FTC lawsuit against Amgen sends shiver through pharma


Rumours that the US financial regulator is planning to block Amgen’s $28 billion takeover of Horizon Therapeutics have turned out to be true, and the industry is now scrambling to work out the implications of the move.

The Federal Trade Commission said it was filing a lawsuit to try to stop the deal from taking place as it would “enable Amgen to stifle competition for thyroid eye disease (TED) and chronic refractory gout treatments.”

It maintains that Amgen will be able to use rebates on its existing drugs to pressure insurance companies and pharmacy benefit managers to “favour” TED therapy Tepezza (teprotumumab) and Krystexxa (pegloticase) for gout.

That’s a somewhat unusual position for the regulator, which usually focuses on areas where an overlap in merging companies’ product portfolios could lead to a monopoly, as at the moment, neither of the drugs have any competition in the market.

The FTC said it was concerned that Amgen would be able to squeeze out future therapies for TED and gout through “cross-market bundling” – making rebates on established, big-selling drugs like TNF inhibitor Enbrel (etanercept) in exchange for preferred placement on formularies for other medicines.

Meanwhile, fears that the regulator was taking a broader aim at pharma industry M&A – which has sparked concerns among some lawmakers – have been realised.

“Rampant consolidation in the pharmaceutical industry has given powerful companies a pass to exorbitantly hike prescription drug prices, deny patients access to more affordable generics, and hamstring innovation in life-saving markets,” said Holly Vedova, director of the FTC’s Bureau of Competition.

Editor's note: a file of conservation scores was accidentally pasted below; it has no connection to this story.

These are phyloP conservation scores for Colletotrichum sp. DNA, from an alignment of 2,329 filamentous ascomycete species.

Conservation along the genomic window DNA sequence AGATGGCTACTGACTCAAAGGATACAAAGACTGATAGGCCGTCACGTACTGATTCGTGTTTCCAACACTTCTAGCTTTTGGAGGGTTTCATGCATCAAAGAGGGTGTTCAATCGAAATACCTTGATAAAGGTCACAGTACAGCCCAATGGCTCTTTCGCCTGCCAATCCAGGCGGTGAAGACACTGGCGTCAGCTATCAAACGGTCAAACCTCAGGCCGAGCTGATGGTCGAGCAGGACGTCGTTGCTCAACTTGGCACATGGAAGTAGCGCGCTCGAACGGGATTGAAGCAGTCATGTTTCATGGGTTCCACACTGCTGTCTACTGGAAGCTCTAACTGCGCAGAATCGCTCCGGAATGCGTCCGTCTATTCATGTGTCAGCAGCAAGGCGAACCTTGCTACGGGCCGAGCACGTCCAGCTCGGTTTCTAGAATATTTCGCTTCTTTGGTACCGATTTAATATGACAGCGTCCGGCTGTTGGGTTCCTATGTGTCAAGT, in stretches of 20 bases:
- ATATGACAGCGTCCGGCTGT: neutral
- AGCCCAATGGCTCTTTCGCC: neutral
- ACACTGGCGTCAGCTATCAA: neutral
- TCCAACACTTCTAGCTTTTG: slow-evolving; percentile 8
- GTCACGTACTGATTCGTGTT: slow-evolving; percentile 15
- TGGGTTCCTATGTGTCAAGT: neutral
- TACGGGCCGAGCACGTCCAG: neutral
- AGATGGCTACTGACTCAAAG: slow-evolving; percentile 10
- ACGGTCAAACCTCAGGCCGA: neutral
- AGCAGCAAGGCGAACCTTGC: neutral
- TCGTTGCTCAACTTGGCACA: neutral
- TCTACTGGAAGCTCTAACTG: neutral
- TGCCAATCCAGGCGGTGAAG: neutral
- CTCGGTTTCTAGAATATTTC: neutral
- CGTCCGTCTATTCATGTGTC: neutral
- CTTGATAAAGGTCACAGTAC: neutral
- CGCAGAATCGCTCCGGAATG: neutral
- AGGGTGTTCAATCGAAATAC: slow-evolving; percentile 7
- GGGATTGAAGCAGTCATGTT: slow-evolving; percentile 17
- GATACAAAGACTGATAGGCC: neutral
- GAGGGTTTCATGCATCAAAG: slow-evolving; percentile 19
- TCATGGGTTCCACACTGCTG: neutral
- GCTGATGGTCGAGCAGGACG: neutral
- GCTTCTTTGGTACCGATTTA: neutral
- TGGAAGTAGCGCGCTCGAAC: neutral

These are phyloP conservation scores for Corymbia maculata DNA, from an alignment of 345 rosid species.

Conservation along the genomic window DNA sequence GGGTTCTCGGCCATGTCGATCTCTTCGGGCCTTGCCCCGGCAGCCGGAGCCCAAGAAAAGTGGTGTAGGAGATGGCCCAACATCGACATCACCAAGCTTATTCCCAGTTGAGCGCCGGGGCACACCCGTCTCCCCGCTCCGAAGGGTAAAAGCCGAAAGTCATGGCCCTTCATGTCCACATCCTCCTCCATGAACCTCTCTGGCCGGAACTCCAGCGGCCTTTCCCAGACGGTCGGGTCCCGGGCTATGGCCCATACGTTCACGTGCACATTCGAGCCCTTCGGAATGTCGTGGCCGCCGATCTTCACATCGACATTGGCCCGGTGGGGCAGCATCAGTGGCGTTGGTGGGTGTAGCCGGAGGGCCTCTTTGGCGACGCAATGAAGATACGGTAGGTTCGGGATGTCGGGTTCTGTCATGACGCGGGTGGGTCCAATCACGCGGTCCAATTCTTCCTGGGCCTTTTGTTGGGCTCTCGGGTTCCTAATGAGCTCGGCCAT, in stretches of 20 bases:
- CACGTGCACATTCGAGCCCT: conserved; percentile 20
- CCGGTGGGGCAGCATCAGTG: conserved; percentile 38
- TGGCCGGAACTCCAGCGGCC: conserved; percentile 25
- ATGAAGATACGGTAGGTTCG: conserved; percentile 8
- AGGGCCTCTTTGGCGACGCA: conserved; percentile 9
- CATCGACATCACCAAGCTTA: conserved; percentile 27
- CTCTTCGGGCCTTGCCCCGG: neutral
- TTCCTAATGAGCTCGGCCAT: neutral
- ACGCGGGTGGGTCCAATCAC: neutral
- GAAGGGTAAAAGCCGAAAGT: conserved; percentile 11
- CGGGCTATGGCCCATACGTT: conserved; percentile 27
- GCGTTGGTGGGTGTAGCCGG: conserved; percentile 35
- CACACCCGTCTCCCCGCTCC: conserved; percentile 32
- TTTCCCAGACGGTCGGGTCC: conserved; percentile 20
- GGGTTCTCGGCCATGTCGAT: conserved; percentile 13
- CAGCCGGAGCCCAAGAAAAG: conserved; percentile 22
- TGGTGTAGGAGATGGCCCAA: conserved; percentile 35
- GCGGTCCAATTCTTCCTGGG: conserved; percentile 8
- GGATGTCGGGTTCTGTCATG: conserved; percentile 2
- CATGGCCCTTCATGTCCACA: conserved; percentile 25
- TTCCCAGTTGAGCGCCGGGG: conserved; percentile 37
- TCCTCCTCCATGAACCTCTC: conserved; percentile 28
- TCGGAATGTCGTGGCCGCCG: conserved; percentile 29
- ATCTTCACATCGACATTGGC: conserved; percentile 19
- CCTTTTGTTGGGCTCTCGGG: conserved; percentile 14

“Today’s action – the FTC’s first challenge to a pharmaceutical merger in recent memory – sends a clear signal to the market: The FTC won’t hesitate to challenge mergers that enable pharmaceutical conglomerates to entrench their monopolies at the expense of consumers and fair competition.”

Amgen said it was “disappointed” by the regulator’s position and “remains committed to completing this acquisition, which will bring significant benefits to patients suffering from very serious rare diseases in the US and around the world.”

The drugmaker added that the concern about bundling and rebates “does not reflect the real world competitive dynamics behind providing rare-disease medicines to patients.”

Horizon meanwhile insisted that it “does not and has no plans to bundle any of its rare disease medicines”, and that the FTC’s action will disrupt its ability to make the medicines available to more patients.

One commentator from the sidelines – Regeneron chief executive Len Schleifer – told the FT Pharma Summit that he is glad the FTC is looking into the issue, pointing to upcoming litigation between Amgen and Regeneron over rebate practices related to their rival PCSK9 inhibitors for cholesterol lowering.

Jefferies managing director Michael Yee told CNBC, however, that he feels the FTC is overreaching in this case, and blocking the transaction could impact how quickly Horizon’s drugs are developed for other indications and overseas markets.

“We believe this transaction will go through,” he said, but is likely to be delayed by a few months. In the short term, he also expects the litigation to reduce large-scale M&A dealmaking in biopharma, but without much of an impact on deals involving small and mid-sized companies for assets not yet on the market.

The FTC said the lawsuit ties in with other initiatives it is pursuing, including an investigation into the business practices of PBMs.